The developers of the uTorrent file-sharing application have released an updated version that fixes a problem that could allow an attacker to load malicious code onto a user's computer.
The problem, known as DLL (dynamic link library) load hijacking, affects dozens of commonly used Windows applications. The flaw can allow an attacker to trick an application into downloading what it thinks is a DLL but actually is a malicious file. A DLL is a piece of code that can be used by more than one application.
The issue affects more than 40 applications including the Safari and Firefox browsers, many Microsoft and Adobe Systems applications and others including Skype and uTorrent.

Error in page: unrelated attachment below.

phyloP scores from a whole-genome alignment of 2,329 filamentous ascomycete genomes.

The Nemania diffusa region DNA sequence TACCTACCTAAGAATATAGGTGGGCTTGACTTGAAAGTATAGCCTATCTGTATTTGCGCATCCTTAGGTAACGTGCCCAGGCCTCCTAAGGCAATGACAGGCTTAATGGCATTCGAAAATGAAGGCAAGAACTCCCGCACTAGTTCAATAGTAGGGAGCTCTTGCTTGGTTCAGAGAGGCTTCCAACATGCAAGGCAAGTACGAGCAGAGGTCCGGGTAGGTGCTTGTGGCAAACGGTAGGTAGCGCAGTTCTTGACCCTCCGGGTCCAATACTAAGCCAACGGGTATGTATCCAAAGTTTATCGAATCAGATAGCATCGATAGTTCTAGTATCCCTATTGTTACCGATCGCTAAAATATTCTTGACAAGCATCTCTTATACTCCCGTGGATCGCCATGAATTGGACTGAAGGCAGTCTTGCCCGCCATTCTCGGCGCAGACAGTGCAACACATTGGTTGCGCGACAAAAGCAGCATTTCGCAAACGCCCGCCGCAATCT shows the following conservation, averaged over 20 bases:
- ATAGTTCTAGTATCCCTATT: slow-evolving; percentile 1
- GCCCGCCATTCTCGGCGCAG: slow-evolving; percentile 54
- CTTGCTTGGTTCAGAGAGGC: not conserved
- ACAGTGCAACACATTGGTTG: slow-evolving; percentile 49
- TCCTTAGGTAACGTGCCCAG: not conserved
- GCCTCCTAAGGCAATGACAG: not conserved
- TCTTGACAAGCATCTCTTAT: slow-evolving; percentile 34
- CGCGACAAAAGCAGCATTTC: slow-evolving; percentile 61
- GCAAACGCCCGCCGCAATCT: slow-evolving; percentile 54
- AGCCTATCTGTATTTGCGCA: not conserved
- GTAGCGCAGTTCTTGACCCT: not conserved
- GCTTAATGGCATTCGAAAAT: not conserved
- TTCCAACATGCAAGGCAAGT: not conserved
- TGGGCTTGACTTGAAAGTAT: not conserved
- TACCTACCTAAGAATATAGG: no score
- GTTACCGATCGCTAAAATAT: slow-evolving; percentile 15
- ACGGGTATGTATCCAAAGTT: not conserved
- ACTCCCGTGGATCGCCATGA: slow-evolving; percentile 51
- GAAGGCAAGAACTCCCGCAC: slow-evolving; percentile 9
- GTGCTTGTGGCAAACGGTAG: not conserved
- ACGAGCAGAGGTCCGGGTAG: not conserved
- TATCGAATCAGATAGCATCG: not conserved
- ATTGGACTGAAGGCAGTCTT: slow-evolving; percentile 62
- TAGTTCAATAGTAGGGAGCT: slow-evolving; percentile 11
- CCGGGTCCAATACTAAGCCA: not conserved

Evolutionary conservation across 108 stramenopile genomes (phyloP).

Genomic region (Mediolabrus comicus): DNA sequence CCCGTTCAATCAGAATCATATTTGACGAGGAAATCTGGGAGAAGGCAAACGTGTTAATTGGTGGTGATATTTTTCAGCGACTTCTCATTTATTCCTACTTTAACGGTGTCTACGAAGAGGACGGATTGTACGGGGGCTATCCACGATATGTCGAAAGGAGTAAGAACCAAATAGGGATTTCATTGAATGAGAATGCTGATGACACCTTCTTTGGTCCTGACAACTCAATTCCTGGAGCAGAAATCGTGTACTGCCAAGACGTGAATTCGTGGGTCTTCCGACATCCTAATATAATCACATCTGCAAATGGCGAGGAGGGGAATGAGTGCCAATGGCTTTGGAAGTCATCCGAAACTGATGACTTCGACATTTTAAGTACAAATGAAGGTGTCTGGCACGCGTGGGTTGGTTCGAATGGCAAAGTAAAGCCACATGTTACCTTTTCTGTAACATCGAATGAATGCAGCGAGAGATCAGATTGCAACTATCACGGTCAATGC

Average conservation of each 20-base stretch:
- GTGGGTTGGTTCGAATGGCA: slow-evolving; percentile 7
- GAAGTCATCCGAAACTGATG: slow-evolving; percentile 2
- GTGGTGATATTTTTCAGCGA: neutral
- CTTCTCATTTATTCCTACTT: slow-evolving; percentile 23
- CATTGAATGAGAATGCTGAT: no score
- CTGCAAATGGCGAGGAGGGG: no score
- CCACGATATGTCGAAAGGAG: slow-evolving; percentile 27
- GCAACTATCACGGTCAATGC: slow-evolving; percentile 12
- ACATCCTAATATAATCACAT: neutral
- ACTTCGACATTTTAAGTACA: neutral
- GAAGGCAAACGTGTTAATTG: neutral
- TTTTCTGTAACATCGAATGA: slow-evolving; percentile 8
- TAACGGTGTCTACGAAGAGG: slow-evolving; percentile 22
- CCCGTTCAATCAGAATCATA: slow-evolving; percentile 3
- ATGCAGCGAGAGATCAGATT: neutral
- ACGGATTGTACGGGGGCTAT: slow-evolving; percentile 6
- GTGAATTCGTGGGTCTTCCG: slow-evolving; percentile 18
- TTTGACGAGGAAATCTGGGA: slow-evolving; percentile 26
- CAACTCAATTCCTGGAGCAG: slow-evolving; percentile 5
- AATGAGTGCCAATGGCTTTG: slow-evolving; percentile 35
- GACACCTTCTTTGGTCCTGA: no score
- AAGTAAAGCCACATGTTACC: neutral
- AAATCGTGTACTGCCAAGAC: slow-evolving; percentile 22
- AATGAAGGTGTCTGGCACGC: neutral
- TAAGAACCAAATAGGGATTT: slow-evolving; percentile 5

UTorrent version 2.0.4 fixes the problem, although the company behind the application, BitTorrent, said that no attacks have been reported despite a working exploit.
"The new client disables loading of DLLs from the current working directory and prevents this exploit from functioning," according to the posting. "We take our users' security very seriously, and we sincerely apologize for any inconvenience."
The DLL problem isn't specific to the Windows OS, and Microsoft can't issue a patch that makes all of the applications safe. Application developers and companies need to develop their own specific patches.
UTorrent is a free BitTorrent client application that manages the downloading of content from the peer-to-peer system, which uses small information files called torrent to coordinate downloads.
Send news tips and comments to email@example.com
Join the CIO Australia group on LinkedIn. The group is open to CIOs, IT Directors, COOs, CTOs and senior IT managers.